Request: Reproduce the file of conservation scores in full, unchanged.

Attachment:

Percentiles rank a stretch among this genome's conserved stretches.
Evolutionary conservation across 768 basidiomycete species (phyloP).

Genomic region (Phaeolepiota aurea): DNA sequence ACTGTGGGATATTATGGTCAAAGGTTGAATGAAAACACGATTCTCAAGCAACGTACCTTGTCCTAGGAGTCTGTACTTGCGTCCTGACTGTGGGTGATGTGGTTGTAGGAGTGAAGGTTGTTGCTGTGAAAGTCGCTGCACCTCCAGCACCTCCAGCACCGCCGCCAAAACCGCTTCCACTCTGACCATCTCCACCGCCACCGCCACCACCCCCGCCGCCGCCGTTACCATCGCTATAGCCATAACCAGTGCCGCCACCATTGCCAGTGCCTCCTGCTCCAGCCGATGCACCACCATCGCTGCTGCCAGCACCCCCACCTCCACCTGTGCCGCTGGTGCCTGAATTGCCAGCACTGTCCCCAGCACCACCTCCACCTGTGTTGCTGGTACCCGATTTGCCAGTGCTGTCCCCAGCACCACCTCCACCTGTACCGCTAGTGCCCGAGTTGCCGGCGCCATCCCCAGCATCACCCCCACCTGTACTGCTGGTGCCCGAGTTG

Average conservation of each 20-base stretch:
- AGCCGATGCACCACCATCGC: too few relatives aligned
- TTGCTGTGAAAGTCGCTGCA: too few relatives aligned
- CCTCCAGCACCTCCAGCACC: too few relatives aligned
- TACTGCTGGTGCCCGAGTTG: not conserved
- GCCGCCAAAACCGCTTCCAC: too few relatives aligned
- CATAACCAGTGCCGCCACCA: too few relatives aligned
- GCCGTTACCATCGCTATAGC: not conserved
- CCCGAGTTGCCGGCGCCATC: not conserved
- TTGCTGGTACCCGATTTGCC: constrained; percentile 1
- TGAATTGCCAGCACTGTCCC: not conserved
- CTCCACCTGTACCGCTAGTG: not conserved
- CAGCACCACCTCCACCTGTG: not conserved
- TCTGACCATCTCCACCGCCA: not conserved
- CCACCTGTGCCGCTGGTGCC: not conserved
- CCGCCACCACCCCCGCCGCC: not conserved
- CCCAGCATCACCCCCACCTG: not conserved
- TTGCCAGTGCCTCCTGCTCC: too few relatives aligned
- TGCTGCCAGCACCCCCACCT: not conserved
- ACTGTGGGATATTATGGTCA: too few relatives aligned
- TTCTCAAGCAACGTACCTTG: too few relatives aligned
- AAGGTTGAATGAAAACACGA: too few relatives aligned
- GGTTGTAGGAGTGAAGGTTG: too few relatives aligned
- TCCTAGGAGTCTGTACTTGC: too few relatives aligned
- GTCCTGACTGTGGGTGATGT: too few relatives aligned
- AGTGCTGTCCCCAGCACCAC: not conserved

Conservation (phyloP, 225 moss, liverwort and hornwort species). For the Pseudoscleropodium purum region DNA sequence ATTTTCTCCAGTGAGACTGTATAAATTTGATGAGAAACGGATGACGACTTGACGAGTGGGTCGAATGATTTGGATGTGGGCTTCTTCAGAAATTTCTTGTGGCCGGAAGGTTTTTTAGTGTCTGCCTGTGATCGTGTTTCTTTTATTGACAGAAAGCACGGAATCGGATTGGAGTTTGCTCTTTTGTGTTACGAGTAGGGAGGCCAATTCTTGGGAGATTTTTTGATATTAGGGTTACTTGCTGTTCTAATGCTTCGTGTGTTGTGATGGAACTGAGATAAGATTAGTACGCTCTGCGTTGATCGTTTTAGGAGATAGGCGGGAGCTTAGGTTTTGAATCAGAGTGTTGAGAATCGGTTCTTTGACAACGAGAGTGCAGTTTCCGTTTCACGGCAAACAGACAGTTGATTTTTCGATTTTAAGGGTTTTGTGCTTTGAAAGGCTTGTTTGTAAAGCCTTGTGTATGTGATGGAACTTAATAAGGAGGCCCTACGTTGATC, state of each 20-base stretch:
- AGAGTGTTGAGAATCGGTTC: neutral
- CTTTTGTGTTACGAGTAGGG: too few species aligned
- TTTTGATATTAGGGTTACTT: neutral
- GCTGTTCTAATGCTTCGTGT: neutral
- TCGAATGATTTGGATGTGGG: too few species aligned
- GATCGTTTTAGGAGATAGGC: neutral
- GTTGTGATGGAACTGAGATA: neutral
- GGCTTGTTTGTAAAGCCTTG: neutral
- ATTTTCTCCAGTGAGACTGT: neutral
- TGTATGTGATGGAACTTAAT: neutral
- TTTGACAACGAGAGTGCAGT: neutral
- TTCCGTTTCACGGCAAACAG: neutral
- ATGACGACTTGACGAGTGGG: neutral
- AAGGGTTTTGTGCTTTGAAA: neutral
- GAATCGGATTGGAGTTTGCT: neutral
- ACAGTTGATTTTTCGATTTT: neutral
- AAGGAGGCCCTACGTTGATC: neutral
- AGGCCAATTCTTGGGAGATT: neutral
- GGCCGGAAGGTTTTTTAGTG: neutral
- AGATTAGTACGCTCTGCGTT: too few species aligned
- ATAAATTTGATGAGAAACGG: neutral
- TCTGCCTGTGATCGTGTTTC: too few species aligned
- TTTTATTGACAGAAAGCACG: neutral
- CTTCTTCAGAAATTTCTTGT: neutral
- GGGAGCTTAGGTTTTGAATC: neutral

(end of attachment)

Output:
Percentiles rank a stretch among this genome's conserved stretches.
Evolutionary conservation across 768 basidiomycete species (phyloP).

Genomic region (Phaeolepiota aurea): DNA sequence ACTGTGGGATATTATGGTCAAAGGTTGAATGAAAACACGATTCTCAAGCAACGTACCTTGTCCTAGGAGTCTGTACTTGCGTCCTGACTGTGGGTGATGTGGTTGTAGGAGTGAAGGTTGTTGCTGTGAAAGTCGCTGCACCTCCAGCACCTCCAGCACCGCCGCCAAAACCGCTTCCACTCTGACCATCTCCACCGCCACCGCCACCACCCCCGCCGCCGCCGTTACCATCGCTATAGCCATAACCAGTGCCGCCACCATTGCCAGTGCCTCCTGCTCCAGCCGATGCACCACCATCGCTGCTGCCAGCACCCCCACCTCCACCTGTGCCGCTGGTGCCTGAATTGCCAGCACTGTCCCCAGCACCACCTCCACCTGTGTTGCTGGTACCCGATTTGCCAGTGCTGTCCCCAGCACCACCTCCACCTGTACCGCTAGTGCCCGAGTTGCCGGCGCCATCCCCAGCATCACCCCCACCTGTACTGCTGGTGCCCGAGTTG

Average conservation of each 20-base stretch:
- AGCCGATGCACCACCATCGC: too few relatives aligned
- TTGCTGTGAAAGTCGCTGCA: too few relatives aligned
- CCTCCAGCACCTCCAGCACC: too few relatives aligned
- TACTGCTGGTGCCCGAGTTG: not conserved
- GCCGCCAAAACCGCTTCCAC: too few relatives aligned
- CATAACCAGTGCCGCCACCA: too few relatives aligned
- GCCGTTACCATCGCTATAGC: not conserved
- CCCGAGTTGCCGGCGCCATC: not conserved
- TTGCTGGTACCCGATTTGCC: constrained; percentile 1
- TGAATTGCCAGCACTGTCCC: not conserved
- CTCCACCTGTACCGCTAGTG: not conserved
- CAGCACCACCTCCACCTGTG: not conserved
- TCTGACCATCTCCACCGCCA: not conserved
- CCACCTGTGCCGCTGGTGCC: not conserved
- CCGCCACCACCCCCGCCGCC: not conserved
- CCCAGCATCACCCCCACCTG: not conserved
- TTGCCAGTGCCTCCTGCTCC: too few relatives aligned
- TGCTGCCAGCACCCCCACCT: not conserved
- ACTGTGGGATATTATGGTCA: too few relatives aligned
- TTCTCAAGCAACGTACCTTG: too few relatives aligned
- AAGGTTGAATGAAAACACGA: too few relatives aligned
- GGTTGTAGGAGTGAAGGTTG: too few relatives aligned
- TCCTAGGAGTCTGTACTTGC: too few relatives aligned
- GTCCTGACTGTGGGTGATGT: too few relatives aligned
- AGTGCTGTCCCCAGCACCAC: not conserved

Conservation (phyloP, 225 moss, liverwort and hornwort species). For the Pseudoscleropodium purum region DNA sequence ATTTTCTCCAGTGAGACTGTATAAATTTGATGAGAAACGGATGACGACTTGACGAGTGGGTCGAATGATTTGGATGTGGGCTTCTTCAGAAATTTCTTGTGGCCGGAAGGTTTTTTAGTGTCTGCCTGTGATCGTGTTTCTTTTATTGACAGAAAGCACGGAATCGGATTGGAGTTTGCTCTTTTGTGTTACGAGTAGGGAGGCCAATTCTTGGGAGATTTTTTGATATTAGGGTTACTTGCTGTTCTAATGCTTCGTGTGTTGTGATGGAACTGAGATAAGATTAGTACGCTCTGCGTTGATCGTTTTAGGAGATAGGCGGGAGCTTAGGTTTTGAATCAGAGTGTTGAGAATCGGTTCTTTGACAACGAGAGTGCAGTTTCCGTTTCACGGCAAACAGACAGTTGATTTTTCGATTTTAAGGGTTTTGTGCTTTGAAAGGCTTGTTTGTAAAGCCTTGTGTATGTGATGGAACTTAATAAGGAGGCCCTACGTTGATC, state of each 20-base stretch:
- AGAGTGTTGAGAATCGGTTC: neutral
- CTTTTGTGTTACGAGTAGGG: too few species aligned
- TTTTGATATTAGGGTTACTT: neutral
- GCTGTTCTAATGCTTCGTGT: neutral
- TCGAATGATTTGGATGTGGG: too few species aligned
- GATCGTTTTAGGAGATAGGC: neutral
- GTTGTGATGGAACTGAGATA: neutral
- GGCTTGTTTGTAAAGCCTTG: neutral
- ATTTTCTCCAGTGAGACTGT: neutral
- TGTATGTGATGGAACTTAAT: neutral
- TTTGACAACGAGAGTGCAGT: neutral
- TTCCGTTTCACGGCAAACAG: neutral
- ATGACGACTTGACGAGTGGG: neutral
- AAGGGTTTTGTGCTTTGAAA: neutral
- GAATCGGATTGGAGTTTGCT: neutral
- ACAGTTGATTTTTCGATTTT: neutral
- AAGGAGGCCCTACGTTGATC: neutral
- AGGCCAATTCTTGGGAGATT: neutral
- GGCCGGAAGGTTTTTTAGTG: neutral
- AGATTAGTACGCTCTGCGTT: too few species aligned
- ATAAATTTGATGAGAAACGG: neutral
- TCTGCCTGTGATCGTGTTTC: too few species aligned
- TTTTATTGACAGAAAGCACG: neutral
- CTTCTTCAGAAATTTCTTGT: neutral
- GGGAGCTTAGGTTTTGAATC: neutral